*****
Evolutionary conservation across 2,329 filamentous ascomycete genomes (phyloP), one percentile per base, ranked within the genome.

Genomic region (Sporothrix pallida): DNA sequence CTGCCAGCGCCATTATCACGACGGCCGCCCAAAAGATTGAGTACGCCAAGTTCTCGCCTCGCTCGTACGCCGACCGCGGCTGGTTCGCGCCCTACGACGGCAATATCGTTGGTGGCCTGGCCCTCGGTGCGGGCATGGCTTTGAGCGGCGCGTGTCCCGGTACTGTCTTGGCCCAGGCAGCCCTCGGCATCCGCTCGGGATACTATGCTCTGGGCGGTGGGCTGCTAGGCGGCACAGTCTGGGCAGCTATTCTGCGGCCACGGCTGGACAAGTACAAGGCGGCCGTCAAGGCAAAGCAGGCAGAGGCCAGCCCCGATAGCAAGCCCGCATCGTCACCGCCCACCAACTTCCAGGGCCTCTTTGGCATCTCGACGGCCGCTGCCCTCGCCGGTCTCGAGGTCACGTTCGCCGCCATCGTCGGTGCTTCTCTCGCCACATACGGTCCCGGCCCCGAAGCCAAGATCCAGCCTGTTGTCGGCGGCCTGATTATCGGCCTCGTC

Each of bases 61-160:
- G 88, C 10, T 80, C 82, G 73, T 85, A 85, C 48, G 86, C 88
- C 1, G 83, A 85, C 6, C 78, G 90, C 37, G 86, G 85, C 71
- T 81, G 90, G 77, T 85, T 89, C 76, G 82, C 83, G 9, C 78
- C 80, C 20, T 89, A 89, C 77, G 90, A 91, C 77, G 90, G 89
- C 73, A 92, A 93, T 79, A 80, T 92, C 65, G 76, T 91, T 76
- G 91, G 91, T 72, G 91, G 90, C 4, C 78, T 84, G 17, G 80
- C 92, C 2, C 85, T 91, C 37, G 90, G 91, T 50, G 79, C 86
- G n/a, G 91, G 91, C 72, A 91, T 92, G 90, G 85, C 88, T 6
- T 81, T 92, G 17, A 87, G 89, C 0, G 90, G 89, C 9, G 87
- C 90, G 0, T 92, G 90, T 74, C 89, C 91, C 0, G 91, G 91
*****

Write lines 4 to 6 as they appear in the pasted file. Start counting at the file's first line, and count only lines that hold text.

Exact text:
- G 88, C 10, T 80, C 82, G 73, T 85, A 85, C 48, G 86, C 88
- C 1, G 83, A 85, C 6, C 78, G 90, C 37, G 86, G 85, C 71
- T 81, G 90, G 77, T 85, T 89, C 76, G 82, C 83, G 9, C 78